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Upgraded from a Canon S95

Discussion in 'Welcomes and introductions' started by craniac, Jul 26, 2013.

  1. craniac

    craniac Mu-43 Regular

    64
    Jul 26, 2013
    Orem, Utah.
    Mark Crane
    I am moving to the Middle East with my family in three weeks and decided to upgrade my beloved Canon S95, especially since the price of M43s have been dropping. After begging for help at DPreview I decided on a Panasonic GX1. Now I'm trying to wrap my head around lenses. I ordered a couple of cheap but not great used kit lenses that I will probably resell as soon as I can talk myself into getting a 20mm f/1.7 pancake lens.

    Using the camera overseas may be tricky as the residents of this country don't enjoy being photographed. On the plus side, it never rains so hey, plenty of sunlight.

    I plan on surfing the threads about using legacy lenses, as there are some cheap, sharp primes out there that I'd like to play with.

    Note: I am a crappy photographer and lean (too) heavily on Lightroom to make for my lack of skill.
     
  2. phidauex

    phidauex Mu-43 Regular

    76
    Jun 17, 2013
    Boulder, CO
    I think you'll enjoy it! I actually switched from a Canon 20D to a Canon S90 (very similar to the S95), and then to m4/3 (an OM-D). I sold the DSLR, but kept the S90 - it is a very capable little camera, and I took a lot of great (for me) photos on it.

    I think you've got the right idea with lenses - if you aren't sure what you want, cheap kit zooms will give you an idea of the different focal ranges. Once you get an idea of what focal lengths you like (and if you find your IQ to be not quite what you'd like at those ranges), then you can get one or two fast primes to flesh things out.
     
  3. monk3y

    monk3y Mu-43 Hall of Famer

    May 14, 2013
    in The Cloud...
    Steven
    Welcome to the forum craniac. That's a nice upgrade for sure.

    Lately with the quality of Olympus/Pany primes there is very little need for legacy glasses unless you just really want to use them. I think those kit lenses are good starters. For portraits/street photography the 45mm f/1.8 is the best bang for the buck IMHO. :smile:
     
  4. dougjgreen

    dougjgreen Mu-43 All-Pro

    Jun 5, 2013
    San Diego
    Doug Green
    Hello again, and welcome to this forum, which I believe you will find to be quite a bit less measurebator driven then the ones over on DPReview.

    As someone who uses several of the native Micro 4/3 lenses, as well as several adopted legacy lenses, I think I can give you an idea about where you will and won't find good, inexpensive alternatives among manual lenses - some of this is an extension of some of the correspondence we have had privately already, so I apologize if I'm repeating myself - but these comments are not simply for you, but for anyone entering the Micro 4/3 system.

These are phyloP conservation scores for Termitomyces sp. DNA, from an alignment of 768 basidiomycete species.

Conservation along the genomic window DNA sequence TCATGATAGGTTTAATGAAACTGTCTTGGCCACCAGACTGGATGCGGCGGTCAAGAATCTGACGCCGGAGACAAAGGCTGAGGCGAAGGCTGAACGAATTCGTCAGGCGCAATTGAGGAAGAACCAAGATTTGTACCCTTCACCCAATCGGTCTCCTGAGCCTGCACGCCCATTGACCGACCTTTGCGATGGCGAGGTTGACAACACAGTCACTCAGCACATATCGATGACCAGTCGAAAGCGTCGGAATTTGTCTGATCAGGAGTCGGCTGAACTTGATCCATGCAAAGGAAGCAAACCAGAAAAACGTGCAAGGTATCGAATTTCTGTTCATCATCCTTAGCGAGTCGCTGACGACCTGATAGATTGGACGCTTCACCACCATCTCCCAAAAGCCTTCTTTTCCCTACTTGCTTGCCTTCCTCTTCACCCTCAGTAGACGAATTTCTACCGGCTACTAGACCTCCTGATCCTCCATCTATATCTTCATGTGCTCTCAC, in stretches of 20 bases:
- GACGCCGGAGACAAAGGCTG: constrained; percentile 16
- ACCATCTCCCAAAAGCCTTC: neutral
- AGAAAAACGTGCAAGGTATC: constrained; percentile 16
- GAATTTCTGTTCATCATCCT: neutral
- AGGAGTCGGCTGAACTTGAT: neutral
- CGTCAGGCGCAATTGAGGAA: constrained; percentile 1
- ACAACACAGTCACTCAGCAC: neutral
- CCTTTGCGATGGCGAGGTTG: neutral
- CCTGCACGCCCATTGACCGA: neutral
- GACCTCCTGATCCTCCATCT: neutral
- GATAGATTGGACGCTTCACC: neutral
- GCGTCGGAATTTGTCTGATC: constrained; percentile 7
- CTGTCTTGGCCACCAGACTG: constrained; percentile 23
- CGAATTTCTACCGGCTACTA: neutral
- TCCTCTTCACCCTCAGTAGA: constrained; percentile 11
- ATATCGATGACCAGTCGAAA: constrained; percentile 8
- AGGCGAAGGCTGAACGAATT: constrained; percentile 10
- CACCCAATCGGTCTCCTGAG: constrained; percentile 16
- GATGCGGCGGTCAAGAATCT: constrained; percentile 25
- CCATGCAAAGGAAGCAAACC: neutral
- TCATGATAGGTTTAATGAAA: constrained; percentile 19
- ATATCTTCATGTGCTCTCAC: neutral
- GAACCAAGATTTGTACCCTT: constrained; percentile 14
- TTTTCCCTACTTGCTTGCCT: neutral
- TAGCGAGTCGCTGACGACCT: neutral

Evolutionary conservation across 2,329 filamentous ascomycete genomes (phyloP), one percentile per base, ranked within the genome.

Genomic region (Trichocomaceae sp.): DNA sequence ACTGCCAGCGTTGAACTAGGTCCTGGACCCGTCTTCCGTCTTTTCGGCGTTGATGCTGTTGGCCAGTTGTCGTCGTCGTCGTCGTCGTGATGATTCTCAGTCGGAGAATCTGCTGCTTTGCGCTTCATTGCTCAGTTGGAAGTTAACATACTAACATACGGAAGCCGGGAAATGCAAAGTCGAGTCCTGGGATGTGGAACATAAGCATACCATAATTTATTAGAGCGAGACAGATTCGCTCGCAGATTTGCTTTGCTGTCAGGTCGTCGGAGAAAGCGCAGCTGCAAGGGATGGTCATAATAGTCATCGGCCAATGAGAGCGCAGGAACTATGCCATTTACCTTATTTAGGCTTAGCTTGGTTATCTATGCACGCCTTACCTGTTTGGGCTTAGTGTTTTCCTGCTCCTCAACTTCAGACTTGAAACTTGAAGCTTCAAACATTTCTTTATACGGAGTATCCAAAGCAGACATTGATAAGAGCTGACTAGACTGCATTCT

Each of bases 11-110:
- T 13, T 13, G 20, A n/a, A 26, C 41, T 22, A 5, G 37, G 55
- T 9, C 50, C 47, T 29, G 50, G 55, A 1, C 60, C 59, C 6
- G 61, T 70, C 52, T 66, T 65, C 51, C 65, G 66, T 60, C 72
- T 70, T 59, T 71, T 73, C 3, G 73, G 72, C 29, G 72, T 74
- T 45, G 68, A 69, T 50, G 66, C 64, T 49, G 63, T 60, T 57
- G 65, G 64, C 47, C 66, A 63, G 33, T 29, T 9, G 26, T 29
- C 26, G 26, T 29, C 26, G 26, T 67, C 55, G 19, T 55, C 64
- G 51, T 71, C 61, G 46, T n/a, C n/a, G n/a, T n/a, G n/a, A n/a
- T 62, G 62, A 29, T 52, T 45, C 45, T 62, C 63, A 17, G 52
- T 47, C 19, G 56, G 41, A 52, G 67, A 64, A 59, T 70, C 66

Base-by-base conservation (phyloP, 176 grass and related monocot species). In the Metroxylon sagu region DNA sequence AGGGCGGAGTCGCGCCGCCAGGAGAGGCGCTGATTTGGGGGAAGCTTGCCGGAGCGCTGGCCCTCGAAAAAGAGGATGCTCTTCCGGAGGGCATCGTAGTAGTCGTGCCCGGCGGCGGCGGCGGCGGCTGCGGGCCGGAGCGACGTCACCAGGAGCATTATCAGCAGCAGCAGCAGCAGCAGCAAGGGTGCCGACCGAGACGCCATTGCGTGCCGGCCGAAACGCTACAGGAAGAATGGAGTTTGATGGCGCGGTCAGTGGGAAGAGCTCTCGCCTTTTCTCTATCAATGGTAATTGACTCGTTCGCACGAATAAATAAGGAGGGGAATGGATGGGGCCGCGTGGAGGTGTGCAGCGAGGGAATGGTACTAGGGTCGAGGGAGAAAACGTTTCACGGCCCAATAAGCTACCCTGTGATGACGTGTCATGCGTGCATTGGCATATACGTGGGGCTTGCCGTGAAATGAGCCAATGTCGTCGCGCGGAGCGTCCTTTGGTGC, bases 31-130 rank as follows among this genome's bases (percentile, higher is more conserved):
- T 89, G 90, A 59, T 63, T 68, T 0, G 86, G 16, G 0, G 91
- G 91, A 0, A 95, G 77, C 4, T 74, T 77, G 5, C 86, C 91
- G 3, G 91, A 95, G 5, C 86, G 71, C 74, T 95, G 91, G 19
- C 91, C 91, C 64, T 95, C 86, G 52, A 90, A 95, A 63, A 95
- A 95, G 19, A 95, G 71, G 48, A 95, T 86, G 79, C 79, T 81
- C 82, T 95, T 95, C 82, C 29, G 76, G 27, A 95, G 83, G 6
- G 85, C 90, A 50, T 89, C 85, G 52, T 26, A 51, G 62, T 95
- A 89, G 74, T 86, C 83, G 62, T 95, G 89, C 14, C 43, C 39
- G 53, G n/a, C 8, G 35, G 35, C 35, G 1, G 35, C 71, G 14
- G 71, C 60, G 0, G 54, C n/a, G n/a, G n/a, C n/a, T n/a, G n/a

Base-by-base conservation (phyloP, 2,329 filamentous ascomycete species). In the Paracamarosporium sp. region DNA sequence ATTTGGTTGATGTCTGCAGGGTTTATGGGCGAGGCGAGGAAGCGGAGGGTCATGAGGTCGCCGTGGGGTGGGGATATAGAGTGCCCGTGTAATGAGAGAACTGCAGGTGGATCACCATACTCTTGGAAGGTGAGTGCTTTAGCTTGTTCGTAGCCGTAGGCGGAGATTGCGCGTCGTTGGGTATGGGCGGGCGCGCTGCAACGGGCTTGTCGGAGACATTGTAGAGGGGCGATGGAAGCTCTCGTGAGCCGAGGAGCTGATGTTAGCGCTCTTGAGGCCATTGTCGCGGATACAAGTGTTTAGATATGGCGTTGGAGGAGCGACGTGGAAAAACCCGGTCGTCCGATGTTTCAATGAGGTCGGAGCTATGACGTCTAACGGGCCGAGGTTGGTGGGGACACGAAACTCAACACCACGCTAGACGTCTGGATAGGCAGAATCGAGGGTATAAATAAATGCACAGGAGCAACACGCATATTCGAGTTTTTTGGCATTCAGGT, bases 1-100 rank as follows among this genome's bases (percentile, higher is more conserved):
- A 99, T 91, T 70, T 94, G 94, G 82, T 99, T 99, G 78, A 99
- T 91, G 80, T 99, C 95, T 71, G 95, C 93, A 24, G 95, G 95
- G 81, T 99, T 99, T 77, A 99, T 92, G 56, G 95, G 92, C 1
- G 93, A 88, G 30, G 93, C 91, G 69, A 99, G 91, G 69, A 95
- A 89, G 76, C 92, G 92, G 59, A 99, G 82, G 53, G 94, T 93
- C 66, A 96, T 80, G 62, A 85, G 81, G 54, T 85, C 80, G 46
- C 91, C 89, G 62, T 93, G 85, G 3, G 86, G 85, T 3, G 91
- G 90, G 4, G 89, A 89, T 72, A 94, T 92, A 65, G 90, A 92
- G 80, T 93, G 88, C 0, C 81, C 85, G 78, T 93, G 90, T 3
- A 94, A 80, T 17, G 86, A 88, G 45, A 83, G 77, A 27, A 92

To my mind, there are really three areas where older manual lenses provide good value options, assuming that you are comfortable with the issues of manually focusing a lens on a camera that may not be optimized for doing so. The first two of these areas are ones where perfectly good modern autofocus alternatives exist within the Micro 4/3 system, but you might or might not wish to spend the big bucks to buy those lenses:

    Area #1 is the fast ~40-58mm normal lens from film days, adapted to be a short fast telephoto within this system. There exists a quite excellent autofocus option within the m4/3 system of the Olympus 45mm f1.8, so really, the reason to go with an older manual lens is really for the fun of experimentation, and the fact that you might already own a left-over legacy lens in this class from film days, and if not, they are so common that they can typically be bought for absurd prices like $10~50 or so for an F1.7 to F2 class normal lens, to well under $100 for an F1.4 lens. Compare that to the approximately $325-350 that the m4/3 Olympus 45mm f1.8 would cost. The extremely low prices allow for experimentation and little risk - especially since pretty much any brand of older "nifty fifty" lens will tend to be decent to excellent in sharpness. By and large, what you find with these lenses is that they tend to be fairly soft wide open, but they sharpen up noticeably somewhere around f2.8 or f4, where you are really getting excellent quality. The most significant thing about using these lenses on m4/3 is that, due to the crop factor of the sensor, these lenses now serve as short telephotos. Anyways, there are tons of good choices, and the vast majority of them can be found quite cheaply - so my best advice is to make a decision based on looks, cost, and mechanical ergonomics for this class of lens.

    Area #2 is Macro lenses. Again, both Olympus and Panasonic make perfectly fine Macro lenses for m4/3 - but these lenses sell for $400 or more each. And I have personally found that auto-focus offers little advantage over manual focus for macro work. Just about every old film camera maker provided a high qualify macro lens in the 50-60mm range. When used for film work, these lenses often did not provide sufficient working distance from the subject, if the subject was a critter that might be afraid of nearby humans. But again, the system crop factor works to your advantage, and the 50-60mm focal length becomes much more versatile for macro work in this system. Nikon, Olympus, Minolta, Canon, and Pentax all made excellent manual focus macro lenses in this range, that can all be bought for well under $100 each - in my experience, the Nikon and Olympus ones are the easiest ones to find on the open market at good prices. Other brands as well made excellent lenses in this range. Another option, but one that costs a bit more, is to get a longer focal length Macro in the 90-105mm range. Some truly great lenses were made in this range, under brands like Vivitar, Tokina, Kiron, Tamron, and Sigma, as well as the camera maker's brands. Again, like in the normal lens range, nearly all of the choices that are out there are of high optical quality, and some are even cult classics because they are legendarily sharp - and you can generally get one for $200 or so in great shape.